Fox News reports students at Janney Elementary School in Washington, D.C. participated in a lesson called the “Anti-Racism Fight Club” in which white students acknowledge their “privilege” and use their own self-reflection to challenge family members, too.
The classroom lesson, which targeted children ages 4-9, happened late last year but it appears the controversy recently became public since more outspoken parents are pushing back on race-based lessons rooted in Critical Race Theory.
Janney Elementary is 72% white, 10% Hispanic, and 4% black the school’s website states.
According to the Fox News story, a guest speaker-author named Doyin Richards talked to children about racism and equity, and students went home with a copy of his “Anti-Racism Fight Club for Kids” book. The book drips with buzzwords and accusations associated with CRT, such as the claim “white people” seem to have an “invisible force field” around them because of the power they hold.
The book further states that “white privilege is something you were born with, and it simply means that your life is not more difficult due to the color of your skin.”
Elsewhere in the children’s version, the book asks students to do “true soul-searching” about their racism and it encourages the young reader to identify family members with “racist beliefs.”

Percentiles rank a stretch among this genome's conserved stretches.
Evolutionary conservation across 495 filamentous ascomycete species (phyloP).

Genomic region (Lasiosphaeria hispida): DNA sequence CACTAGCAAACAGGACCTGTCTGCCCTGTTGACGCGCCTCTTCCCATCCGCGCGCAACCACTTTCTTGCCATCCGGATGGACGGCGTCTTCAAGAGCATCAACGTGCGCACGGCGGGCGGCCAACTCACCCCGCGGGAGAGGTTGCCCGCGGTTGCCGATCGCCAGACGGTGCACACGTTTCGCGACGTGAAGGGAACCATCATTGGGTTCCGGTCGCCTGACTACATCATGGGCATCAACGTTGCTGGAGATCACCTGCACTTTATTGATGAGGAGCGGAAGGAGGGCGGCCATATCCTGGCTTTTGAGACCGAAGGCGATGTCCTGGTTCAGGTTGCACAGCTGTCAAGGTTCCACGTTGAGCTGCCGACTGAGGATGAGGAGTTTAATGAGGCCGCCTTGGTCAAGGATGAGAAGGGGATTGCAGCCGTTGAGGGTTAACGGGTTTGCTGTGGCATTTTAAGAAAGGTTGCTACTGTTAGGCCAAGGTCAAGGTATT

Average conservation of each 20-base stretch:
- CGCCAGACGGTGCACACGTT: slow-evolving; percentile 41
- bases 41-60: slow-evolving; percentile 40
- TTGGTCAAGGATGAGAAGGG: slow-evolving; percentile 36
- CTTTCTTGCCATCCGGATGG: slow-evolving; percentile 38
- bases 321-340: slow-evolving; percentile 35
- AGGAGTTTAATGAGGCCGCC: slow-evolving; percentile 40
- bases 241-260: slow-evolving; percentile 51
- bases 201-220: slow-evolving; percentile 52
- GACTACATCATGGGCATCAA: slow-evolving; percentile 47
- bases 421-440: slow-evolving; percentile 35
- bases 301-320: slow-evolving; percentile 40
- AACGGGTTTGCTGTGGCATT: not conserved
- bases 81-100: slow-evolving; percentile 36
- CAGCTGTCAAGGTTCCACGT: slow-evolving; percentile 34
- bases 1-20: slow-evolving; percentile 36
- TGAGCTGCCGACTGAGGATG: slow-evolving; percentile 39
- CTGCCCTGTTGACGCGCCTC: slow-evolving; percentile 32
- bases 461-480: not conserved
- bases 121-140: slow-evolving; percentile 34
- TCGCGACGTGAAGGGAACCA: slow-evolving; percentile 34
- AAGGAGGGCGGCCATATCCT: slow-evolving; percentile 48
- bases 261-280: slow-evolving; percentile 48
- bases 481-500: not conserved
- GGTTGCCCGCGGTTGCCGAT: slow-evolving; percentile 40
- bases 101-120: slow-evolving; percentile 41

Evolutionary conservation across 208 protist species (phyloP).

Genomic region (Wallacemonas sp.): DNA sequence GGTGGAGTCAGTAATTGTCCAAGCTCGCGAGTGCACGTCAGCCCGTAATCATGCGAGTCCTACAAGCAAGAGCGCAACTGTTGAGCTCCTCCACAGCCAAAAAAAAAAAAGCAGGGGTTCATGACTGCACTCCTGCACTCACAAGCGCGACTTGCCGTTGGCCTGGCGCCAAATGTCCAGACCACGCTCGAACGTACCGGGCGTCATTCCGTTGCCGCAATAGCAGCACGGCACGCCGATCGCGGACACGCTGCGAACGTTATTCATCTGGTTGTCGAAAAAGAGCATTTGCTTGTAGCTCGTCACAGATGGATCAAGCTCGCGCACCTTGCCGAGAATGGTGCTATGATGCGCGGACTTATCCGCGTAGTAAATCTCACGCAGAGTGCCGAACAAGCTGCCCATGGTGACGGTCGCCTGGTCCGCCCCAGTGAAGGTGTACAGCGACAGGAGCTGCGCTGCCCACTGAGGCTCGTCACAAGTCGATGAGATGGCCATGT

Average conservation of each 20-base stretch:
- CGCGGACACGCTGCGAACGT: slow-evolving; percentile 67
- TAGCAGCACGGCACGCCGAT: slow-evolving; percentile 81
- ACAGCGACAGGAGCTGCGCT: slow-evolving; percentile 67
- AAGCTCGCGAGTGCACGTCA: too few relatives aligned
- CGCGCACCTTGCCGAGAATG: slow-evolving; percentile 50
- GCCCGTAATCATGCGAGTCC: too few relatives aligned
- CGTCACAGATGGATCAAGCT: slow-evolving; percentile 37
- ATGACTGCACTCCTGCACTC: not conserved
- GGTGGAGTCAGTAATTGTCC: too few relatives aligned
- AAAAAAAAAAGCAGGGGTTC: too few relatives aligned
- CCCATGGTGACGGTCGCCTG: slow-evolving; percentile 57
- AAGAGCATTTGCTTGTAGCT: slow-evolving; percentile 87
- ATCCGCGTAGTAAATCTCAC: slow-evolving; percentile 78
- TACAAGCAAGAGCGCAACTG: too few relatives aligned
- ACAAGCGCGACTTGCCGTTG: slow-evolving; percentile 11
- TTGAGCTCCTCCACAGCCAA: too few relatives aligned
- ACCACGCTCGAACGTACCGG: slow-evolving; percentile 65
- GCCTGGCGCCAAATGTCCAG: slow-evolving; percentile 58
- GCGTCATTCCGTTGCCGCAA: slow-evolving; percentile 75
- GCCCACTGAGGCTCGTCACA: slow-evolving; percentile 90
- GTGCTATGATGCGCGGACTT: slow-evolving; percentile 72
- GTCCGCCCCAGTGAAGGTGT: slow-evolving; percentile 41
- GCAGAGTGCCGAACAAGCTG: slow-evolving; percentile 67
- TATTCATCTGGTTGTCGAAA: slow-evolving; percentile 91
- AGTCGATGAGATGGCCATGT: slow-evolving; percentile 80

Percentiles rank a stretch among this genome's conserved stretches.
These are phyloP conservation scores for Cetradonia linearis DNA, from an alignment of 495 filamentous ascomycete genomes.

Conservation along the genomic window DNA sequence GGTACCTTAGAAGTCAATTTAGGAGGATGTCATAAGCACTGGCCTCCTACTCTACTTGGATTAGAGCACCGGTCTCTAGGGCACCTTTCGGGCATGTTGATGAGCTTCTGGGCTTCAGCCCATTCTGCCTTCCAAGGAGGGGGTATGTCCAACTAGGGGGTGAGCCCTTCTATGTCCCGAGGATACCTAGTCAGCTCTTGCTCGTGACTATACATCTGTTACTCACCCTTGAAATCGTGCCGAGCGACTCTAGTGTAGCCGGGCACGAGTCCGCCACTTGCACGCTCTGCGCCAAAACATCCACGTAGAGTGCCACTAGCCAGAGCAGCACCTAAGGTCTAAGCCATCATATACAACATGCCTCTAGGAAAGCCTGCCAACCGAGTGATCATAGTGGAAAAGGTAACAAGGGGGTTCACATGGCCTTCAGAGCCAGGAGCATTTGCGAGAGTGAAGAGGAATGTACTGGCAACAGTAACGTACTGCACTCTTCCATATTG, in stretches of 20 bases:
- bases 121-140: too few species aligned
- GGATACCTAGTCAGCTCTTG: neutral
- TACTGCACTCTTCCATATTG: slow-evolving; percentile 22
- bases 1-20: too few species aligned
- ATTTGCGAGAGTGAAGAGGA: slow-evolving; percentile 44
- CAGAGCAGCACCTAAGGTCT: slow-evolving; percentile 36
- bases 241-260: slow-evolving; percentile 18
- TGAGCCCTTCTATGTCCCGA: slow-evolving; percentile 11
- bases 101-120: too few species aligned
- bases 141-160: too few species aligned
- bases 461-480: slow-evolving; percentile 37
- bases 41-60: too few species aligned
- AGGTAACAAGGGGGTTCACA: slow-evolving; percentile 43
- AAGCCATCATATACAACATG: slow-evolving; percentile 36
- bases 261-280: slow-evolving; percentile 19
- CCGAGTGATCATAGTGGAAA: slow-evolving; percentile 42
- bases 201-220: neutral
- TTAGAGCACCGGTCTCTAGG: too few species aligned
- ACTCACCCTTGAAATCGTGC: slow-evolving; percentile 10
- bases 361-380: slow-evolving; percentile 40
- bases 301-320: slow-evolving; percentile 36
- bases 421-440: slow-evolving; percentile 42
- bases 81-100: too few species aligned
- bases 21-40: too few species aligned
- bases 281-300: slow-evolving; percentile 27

The slippery, clever trick employed in Richards’ book, and by CRT theory itself, is to first declare that all white people are racist. That belief reflects the Marxist roots of the theory and its religion-like wokeness in which a white person acknowledges their innate racism, asks for forgiveness, and pledges to be what Richards and others call “anti-racist.”
But that is actually impossible, however, if white people are racists and cannot change as CRT also asserts.
In the case of Janney Elementary, that theory and its impossible demands were foisted on children.
Derrick Hollie of Project 21 tells AFN he could not believe a school literally encouraged students as young as four to reflect on their racism.
"Most children don't even know what the word 'race' is at the age of four,” he points out. “You are still wanting to be outside playing with your friends and video games. You're not thinking about race."